11 November 2013
For the Cause
In 1946, when my dad returned from serving in the Second World War, he finished his degree at UW-Madison on the GI Bill of Rights. By the time I heard about these legendary events--fighting to save civilization and having a good time as a college student, there was more than enough myth-making to last a lifetime. There were his buddies from the war--a collection of Americans from every corner of the country, identified primarily by their uniforms and only secondarily, in my dad's case, for example, by their religion (I used to marvel at the embossed "H" in his dog-tags that identified him as a "Hebrew" or Jew.) There were stories of court martial trials for too much ping-pong, coffee and donuts; grabbing an extra case of beer for the journey home from the Philippines; ladies in Paris who loved American boys; and tender notes home to his mother, an immigrant from Minsk, who no doubt took pride in her patriotic son.
Back in Madison, certain unified myths broke apart a bit. One such example, an iconic favorite of mine, are the annual pictures from my dad's fraternity, Phi Sigma Delta. It was, as might be apparent from the photograph above, a Jewish fraternity, a relic from a time of restricted membership in social clubs throughout the country. My dad was a statistician in high school (his slight, brainy frame necessitated finding any means necessary to get close to his love of sport) and as such, he kept meticulous notes on who was who in his photos. The names themselves tell a story. Dads row, in the front, seated: Bob Sunder, Bob Epstein, Eddie Zimmerman, Jimmy Silverman, Steve Simon, Burt Sernovitz, Alvin Holzman, Mel Cohen, Stan Mohr, Monas Bachman. In the second to last row, standing, sixth from the right, is Abner Mikva, US Congressman from Chicago, Federal judge, councilor to Presidents. Of course, back then, he was just "Ab."
He, the son of an immigrant mother who fled pogroms in Minsk, bow-tied and saddle-shoed into post-war American success; but haunted, I maintain, by the burning fires of a destroyed European Jewry. Unable to really look back and a stubborn refuser of Jewish religious, linguistic, intellectual or cultural traditions, Dad punted, effectively, on developing a cohesive, hopeful, and rooted story to tell his kids. Oh, I could sing his high school and college alma maters, recount his Langdon Street fights with anti-Semitic youth ("if he's drunk enough, son, you just grab his tie, keep him off balance, and punch his lights out!") and his world map of his service hangs on my office wall. But it's as if a dark place precedes his own story, an empty grave waiting to be filled in, and once his name was made, his service, and his children were born, he realized, tragically, that that was all the gas he had in his tank.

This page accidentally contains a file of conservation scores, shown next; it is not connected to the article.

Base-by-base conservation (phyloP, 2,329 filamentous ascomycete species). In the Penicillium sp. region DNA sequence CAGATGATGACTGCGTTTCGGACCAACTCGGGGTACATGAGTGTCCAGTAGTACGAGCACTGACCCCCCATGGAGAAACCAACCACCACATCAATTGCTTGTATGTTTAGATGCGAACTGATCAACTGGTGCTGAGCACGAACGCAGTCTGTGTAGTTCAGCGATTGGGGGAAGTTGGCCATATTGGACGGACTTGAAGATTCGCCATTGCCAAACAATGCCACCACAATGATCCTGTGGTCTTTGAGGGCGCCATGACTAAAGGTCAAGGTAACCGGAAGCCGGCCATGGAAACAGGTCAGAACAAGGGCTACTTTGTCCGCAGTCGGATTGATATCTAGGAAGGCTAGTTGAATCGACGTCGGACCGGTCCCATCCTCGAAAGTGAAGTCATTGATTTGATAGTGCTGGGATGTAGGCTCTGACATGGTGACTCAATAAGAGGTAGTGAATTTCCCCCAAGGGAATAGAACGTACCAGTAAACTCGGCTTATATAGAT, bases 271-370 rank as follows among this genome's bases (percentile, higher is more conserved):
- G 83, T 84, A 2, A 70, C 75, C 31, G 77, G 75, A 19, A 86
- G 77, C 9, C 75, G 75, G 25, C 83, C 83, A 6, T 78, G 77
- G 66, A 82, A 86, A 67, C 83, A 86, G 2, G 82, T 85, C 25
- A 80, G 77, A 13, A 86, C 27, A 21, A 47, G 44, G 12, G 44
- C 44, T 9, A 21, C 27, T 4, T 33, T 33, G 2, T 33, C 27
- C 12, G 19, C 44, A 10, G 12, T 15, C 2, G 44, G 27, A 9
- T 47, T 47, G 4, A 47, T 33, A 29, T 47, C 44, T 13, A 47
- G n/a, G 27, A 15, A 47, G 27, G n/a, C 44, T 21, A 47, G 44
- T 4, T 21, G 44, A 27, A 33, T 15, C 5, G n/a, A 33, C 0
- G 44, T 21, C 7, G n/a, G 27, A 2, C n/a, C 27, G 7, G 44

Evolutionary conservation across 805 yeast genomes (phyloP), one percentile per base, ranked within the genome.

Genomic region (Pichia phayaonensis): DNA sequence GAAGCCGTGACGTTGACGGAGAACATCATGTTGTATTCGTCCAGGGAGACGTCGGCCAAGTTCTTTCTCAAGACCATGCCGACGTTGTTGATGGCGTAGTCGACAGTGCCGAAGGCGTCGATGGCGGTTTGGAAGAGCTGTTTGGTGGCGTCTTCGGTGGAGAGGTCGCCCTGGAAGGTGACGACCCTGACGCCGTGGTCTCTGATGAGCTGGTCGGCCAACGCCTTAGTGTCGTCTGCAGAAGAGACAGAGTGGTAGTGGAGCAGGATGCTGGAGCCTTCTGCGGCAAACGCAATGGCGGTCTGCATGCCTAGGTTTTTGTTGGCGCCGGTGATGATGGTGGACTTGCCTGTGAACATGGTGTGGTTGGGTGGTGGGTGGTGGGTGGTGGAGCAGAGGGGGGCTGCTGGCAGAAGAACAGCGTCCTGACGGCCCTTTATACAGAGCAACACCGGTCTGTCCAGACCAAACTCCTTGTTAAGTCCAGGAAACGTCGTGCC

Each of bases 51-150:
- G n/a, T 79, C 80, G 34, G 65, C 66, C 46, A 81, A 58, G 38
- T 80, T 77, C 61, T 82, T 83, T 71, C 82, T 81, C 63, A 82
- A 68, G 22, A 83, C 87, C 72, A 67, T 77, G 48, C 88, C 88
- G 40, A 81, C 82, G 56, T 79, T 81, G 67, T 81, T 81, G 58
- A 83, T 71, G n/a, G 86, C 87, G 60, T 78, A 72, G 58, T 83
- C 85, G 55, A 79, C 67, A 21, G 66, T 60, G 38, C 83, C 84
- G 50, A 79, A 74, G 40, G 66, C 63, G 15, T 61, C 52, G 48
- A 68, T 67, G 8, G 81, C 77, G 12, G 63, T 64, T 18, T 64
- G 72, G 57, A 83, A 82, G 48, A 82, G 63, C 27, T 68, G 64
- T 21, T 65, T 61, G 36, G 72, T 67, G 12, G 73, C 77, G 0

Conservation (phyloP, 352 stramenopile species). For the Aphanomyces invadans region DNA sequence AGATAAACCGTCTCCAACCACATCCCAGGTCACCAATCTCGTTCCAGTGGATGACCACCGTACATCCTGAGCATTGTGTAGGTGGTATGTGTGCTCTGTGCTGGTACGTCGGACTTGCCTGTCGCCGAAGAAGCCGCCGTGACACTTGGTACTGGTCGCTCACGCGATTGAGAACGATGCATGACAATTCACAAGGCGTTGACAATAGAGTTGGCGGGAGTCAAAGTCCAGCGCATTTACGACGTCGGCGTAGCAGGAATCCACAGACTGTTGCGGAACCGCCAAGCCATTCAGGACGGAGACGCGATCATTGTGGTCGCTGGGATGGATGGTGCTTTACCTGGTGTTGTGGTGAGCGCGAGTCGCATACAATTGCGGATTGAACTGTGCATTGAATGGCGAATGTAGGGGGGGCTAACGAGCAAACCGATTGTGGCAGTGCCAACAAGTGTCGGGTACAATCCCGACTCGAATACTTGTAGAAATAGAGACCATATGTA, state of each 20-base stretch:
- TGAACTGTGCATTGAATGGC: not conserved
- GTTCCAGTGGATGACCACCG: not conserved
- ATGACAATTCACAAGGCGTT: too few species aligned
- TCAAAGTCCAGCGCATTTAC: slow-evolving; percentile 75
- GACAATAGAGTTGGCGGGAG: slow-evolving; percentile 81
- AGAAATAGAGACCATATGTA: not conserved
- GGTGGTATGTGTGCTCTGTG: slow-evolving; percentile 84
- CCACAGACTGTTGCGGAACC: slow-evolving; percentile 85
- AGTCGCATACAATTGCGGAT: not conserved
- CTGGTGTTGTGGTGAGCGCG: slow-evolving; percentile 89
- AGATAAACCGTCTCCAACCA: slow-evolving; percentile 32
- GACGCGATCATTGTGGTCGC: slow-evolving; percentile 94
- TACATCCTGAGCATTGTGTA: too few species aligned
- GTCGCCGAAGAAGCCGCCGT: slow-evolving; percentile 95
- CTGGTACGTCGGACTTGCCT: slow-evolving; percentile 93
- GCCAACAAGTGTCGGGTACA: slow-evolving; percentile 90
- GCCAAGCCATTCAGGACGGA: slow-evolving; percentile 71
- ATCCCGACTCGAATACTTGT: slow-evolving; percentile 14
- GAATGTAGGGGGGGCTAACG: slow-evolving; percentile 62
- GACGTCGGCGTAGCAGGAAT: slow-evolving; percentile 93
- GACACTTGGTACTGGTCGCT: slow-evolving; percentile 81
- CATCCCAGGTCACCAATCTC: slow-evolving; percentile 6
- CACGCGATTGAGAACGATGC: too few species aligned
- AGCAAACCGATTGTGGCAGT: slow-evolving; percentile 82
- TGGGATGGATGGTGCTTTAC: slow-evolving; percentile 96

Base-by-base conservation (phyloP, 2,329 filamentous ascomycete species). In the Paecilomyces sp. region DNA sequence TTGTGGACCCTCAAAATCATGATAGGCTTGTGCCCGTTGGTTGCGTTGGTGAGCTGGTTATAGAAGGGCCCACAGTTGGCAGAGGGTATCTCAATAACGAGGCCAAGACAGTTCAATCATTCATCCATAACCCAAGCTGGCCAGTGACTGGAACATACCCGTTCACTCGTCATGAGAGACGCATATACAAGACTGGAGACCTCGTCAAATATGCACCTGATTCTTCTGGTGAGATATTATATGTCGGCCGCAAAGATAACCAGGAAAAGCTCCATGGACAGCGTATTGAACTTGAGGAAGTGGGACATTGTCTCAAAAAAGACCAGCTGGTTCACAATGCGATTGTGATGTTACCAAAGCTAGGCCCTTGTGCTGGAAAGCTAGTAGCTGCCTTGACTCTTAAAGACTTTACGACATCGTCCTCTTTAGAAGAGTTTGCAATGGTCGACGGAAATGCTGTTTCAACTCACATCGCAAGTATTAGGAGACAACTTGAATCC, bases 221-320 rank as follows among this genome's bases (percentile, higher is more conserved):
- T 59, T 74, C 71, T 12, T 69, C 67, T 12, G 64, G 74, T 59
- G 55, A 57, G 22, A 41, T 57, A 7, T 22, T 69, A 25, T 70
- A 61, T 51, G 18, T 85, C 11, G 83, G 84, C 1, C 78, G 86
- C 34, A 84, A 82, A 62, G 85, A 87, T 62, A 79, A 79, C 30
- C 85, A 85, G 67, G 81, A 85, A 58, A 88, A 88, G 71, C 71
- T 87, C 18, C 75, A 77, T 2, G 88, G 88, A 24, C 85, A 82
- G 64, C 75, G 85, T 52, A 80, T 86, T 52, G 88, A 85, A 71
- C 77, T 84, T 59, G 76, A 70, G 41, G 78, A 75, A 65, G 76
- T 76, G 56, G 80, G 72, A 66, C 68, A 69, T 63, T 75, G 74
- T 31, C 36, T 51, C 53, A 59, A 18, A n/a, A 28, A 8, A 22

On one hand it's sad, I'll admit. The story of a man who did just enough. A transitional man. The first of his generation raised in English. Navigating a new world for a mother who remained emotionally bound to a lost history in Jewish Russia. An exemplary student. A loyal, if moderately playful, soldier--and then the pivot.
The only real conversation Dad and I had about God was related to the war. He didn't do battle. He repaired jeeps and laid track as an Army Engineer. But when I pushed hard at him in high school about why he chose to not educate his kids as Jews, he said with a resigned succinctness: "After the Holocaust, it was clear there was no God."
He would be dead two years later, lost to self-neglect and a heart attack. But if I could talk to him today, knowing what I know about the burdens of first-generation kids; mid-century anti-Semitism; the grand narrative of war, destruction, genocide immediately and incomprehensibly followed by the founding of the Jewish state and the accelerated path to assimilation for American Jewry, I might have said to his erstwhile theological crisis, "So what if there's no God? Look at all those Jews you got to hang out with?"
His atheism, in other words, was a copout. It was a rejection of the weaving and the work necessary to build a life of meaning, of narrative, of passing on the values and morality from the smelting pot of his historical experience.
I've grown more compassionate toward him over the years, and in my own work try to make the case that simply not caring about one's identity is not an option. But I also remember, especially on days like today, Veterans Day, that some people, even those not scarred by battle, nevertheless return home from war as wounded soldiers, damaged by the cataclysm of battle, unable to withstand the enormous guilt of survival and the weighted responsibility to carry on.
But for a while, Dad, you looked good and you did good for the cause. You got us through a hell of a mid-century, brought your children into the world, and now it's our job to take it from here.